Bakari is a very useful word in Japanese when it comes to forming (and understanding) certain grammatical patterns. That’s why today I’m going to be going over bakari’s meaning in Japanese, and providing examples that illustrate them.
Bakari is a double-edged sword in that its strength of versatility is also its weakness since it can be really confusing to understand at first. Hopefully by the end of this lesson you will have a better grasp on it though.
The very first thing you should know about bakari is that it is usually spelled in hiragana as ばかり, but it does have a specific kanji as well which you will see less often: 許り. For the purposes of this article, we’ll stick to the more common hiragana version of the word.
Used for the Quantity of Something
The first way that I’d like to go over is when ばかり is used with the quantity of something in Japanese. It is used to talk about an approximate amount of something, and In English this is usually translated as about; more or less, or approximately.
The main thing to keep in mind about this usage is that ばかり will get attached to the counter of the noun.
I have about ￥100 on me (in cash).
You may have noticed that the direct object particle を is missing from that last sentence. It can be left out when you have an exact number of something, such as one hundred yen.
Something else that you should at least be aware of with this usage of ばかり is that it tends to focus on the smallness of the amount. If you wanted to say about or approximately when referring to a large number of something, it might be better to go with くらい instead.
By the way, in case you were wondering, ばかり is actually considered a particle most of the time.
Used to Show an Action has Just Been Completed
The second way that ばかり can be used is by combining it with the past-plain form of a verb (た or だ) in order to say that you “just finished” or “just did” that action.
I just sat down now.
I just ate breakfast.
This pattern of た／だ + ばかり is a very similar in meaning to another pattern involving ところ in Japanese, in fact they are almost identical, but the main thing to keep in mind between the two is that ばかり is more emphatic.
Something else that I should touch on here is that there are some slightly different versions of the word ばかり that are used more often in casual speech. They have the same basic meaning, so there’s no need to worry about them too much. Just become familiar with them now and you should be good.
- ばかり – standard version
These tend to be more informal, so you’re much more likely to hear them when watching a show, rather than read them in a newspaper or official document of some sort.
It Can Mean “Only” but with a Nuance of Excess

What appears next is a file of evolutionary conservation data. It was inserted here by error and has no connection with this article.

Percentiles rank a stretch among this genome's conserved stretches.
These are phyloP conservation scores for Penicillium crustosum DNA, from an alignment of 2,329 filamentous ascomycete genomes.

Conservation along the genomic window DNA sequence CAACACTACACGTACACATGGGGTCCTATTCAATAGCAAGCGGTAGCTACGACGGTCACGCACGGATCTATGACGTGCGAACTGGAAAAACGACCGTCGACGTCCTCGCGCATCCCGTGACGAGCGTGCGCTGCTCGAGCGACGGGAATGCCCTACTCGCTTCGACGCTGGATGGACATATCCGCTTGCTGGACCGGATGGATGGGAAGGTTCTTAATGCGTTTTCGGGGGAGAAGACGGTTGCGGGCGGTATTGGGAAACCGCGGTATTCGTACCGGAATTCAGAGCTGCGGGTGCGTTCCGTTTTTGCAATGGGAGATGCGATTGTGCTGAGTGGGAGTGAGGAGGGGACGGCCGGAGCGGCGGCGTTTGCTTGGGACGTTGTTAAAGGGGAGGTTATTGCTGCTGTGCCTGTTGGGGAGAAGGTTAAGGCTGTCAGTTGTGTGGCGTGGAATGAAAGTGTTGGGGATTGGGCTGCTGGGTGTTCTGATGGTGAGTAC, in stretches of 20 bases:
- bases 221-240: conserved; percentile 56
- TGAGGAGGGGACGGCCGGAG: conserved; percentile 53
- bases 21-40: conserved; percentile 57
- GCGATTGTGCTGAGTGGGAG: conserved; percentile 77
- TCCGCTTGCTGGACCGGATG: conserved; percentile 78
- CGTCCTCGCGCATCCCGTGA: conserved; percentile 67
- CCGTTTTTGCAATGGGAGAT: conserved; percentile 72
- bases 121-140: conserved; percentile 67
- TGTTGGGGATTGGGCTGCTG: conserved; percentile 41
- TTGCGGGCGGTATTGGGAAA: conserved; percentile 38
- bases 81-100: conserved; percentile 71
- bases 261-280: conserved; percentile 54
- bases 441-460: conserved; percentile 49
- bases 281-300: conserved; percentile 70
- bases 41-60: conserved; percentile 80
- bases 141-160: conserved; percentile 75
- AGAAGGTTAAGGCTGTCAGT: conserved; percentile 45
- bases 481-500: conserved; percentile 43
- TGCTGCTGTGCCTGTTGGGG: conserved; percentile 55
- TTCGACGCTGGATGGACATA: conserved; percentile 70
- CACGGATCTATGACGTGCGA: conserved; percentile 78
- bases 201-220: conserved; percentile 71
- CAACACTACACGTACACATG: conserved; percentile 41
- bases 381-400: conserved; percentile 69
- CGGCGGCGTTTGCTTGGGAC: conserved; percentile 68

Much like the words だけ and しか in Japanese, this next usage of ばかり is one that means only in English.
However, while だけ is the regular way to say only, and しか is closer to nothing except for, the flavor of ばかり for only is one that expresses some sort of excess.
My son only eats candy (too much, in fact).
I eat ONLY Ice Cream.
And there is another pattern that uses ばかり which is similar to what we just went over, but it is formed slightly differently.
The pattern is ～てばかりいる which is simply the gerund (or ている form of a verb) with ばかり placed inside of it.
The meaning here is to do nothing but or only and it has negative connotations with it. Let’s see some examples to clarify this new explanation.
My friend is doing nothing but reading manga.
Hey, if you only play around, you will fail your exams!
Not only X, but also Y
Alright, we are getting close to the end and I only have two more patterns to go over with you today.
The first one is very similar to another pattern involving だけ which is used to say “Not only X, but also Y” but the main difference is that this ばかり version of it brings a feeling of excess, or is used just to be more emphatic.
The basic pattern is: X ばかりでなく、Y も…
Miho is learning not only Spanish, but also Chinese.
Today, not only did I do some shopping, I also saw a movie.
Thinking of these grammar structures as patterns can be really helpful in not only understanding them, but also memorizing them as well.
The Final Explanation on Bakari
Alright, so I haven’t explained 100% of every possible understanding of ばかり, but I’ve gone over the most common ones that you are most likely to come across. Now I’d like to do one final one, and then wrap this lesson up.
This last pattern is created by simply adding に to the end. This of course makes ばかりに and it gets added into certain phrases to mean as if.
The most common one is ～と言わんばかりに (…as if to say~) and can be seen in this final example:
He laughed as if to say “it’s fine.”
Know any other explanations on bakari in Japanese? Have any example sentences you’d like to share? Write them down in the comments below and let me know!
Further Resources for Learning Japanese: